After completing his undergraduate studies at Villanova College in 1861, he entered the Augustinian Novitiate. He received his degrees in Philosophy and Theology and was ordained to the priesthood on March 15, 1874 at the very young age of 23.

Father O’Reilly was professor of mathematics at Villanova College, then served as Pastor of St. John parish, Schaghticoke, New York from 1879 to 1886, when he was assigned as pastor of St. Mary parish.

At this time, there was an increase of German immigrants in the city. Father O’Reilly responded to this need in 1887 with the beginnings of the Assumption parish.

In 1891, ground was broken for the convent building for the Sisters of Notre Dame on the corner of Hampshire and Haverhill Streets. The convent opened for the Sisters after blessing ceremonies were led by Archbishop John J. Williams and Father O’Reilly on December 21, 1893. It was only the beginning of a long list of his accomplishments here.

In 1897, Father O’Reilly made a complete renovation of the exterior of the Immaculate Conception Church and added a new tower. Just a few years later, in 1920, the basement of the Immaculate Conception Church had to be renovated because of a fire.

In 1897, Father O’Reilly oversaw the building of St. Monica Church in Methuen, at a cost of $16,000.00. He also bought land for a parochial school for the future of that parish.

In 1898, he built a beautiful shrine to our Lady of Good Counsel on Haverhill Street behind the Church and also added a new parish office within the rectory.

On October 1, 1898, St. Laurence O’Toole Church was made a separate parish with its own Augustinian staff. Father John M. Fleming, O.S.A., its first pastor, began to build a new church at East Haverhill and Newbury Streets. That church was completed in 1908.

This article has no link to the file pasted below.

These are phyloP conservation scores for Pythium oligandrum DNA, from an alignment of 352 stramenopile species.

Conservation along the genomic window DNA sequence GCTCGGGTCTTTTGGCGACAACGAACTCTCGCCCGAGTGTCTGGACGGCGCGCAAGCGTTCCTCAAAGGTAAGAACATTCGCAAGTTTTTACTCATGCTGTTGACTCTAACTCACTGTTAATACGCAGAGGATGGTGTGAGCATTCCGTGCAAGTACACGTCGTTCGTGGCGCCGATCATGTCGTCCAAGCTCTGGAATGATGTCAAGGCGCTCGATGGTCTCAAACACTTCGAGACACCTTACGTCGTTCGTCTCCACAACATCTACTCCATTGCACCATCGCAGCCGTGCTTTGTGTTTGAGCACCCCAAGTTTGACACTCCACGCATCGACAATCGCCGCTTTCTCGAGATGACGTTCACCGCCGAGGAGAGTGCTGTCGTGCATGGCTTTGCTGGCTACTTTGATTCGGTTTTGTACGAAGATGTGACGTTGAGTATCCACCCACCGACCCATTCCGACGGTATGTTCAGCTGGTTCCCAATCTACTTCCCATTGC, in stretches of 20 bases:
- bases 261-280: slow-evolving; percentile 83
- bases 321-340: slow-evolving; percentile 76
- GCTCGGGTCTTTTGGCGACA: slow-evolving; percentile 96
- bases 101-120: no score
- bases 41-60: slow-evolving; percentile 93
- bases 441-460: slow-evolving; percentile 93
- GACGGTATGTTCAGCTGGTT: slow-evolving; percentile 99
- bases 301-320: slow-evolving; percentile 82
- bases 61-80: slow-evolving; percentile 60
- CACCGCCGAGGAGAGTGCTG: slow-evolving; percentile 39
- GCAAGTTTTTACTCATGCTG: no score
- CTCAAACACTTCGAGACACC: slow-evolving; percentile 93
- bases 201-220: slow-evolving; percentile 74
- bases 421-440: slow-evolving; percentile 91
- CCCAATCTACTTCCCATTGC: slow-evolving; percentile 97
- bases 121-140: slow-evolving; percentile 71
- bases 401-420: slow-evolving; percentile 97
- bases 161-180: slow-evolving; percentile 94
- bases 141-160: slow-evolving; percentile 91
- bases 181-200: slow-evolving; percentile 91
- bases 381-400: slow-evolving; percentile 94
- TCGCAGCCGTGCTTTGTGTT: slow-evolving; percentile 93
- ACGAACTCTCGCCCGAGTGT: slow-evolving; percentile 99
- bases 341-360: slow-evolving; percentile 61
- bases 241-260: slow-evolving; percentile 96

Father O’Reilly oversaw the construction of St. Rita Parochial School at the corner of Hampshire and Arlington Street under the care of the Sisters of Notre Dame and the Xaverian Brothers. It opened on April 15, 1902.

In the spirit of the early days when the parish ministered to new immigrants, Father O’Reilly formed the St. Anthony’s Syrian Maronite Catholic parish in 1902. A year later, he helped form the St. Francis Lithuanian Catholic parish. In 1905, he formed Saints Peter and Paul Portuguese Catholic Church.

In 1910, he erected a new brick school for girls on the site of the old convent on Oak Street. This building later became St. Mary High School.

In 1922, Father O’Reilly spearheaded the building of St. Augustine Church and school at the corner of Ames and Lowell Street in Lawrence to serve the religious needs of Catholics living in the Tower Hill section of Lawrence.
His influence was felt far beyond the church. He spearheaded the I.W.W. (International Workers of the World) Protest Parade on April 12, 1912 in which 40,000 people marched under his personal leadership. It is still commemorated as the Bread and Roses parade.

In 1922, Father O’Reilly helped to bring about a settlement of the textile strike in Lawrence. When over 20,000 unhappy workers were on strike, the city’s major industries were crippled for six months.

In spite of all this civic participation, he never forgot his parish.

In 1914, he had installed a new organ. In 1923, he remodeled and renovated the interior and exterior of St. Mary Church.

Organizing the Cadets

In addition to responding to the spiritual needs of the various ethnic communities, the purchase of land, and the construction of new buildings, it was under Father O’Reilly’s pastorate that the Xaverian Brothers began their service in this parish, and that St. Mary Cadets, the May Procession, and the Parish Calendar all began.

To be continued…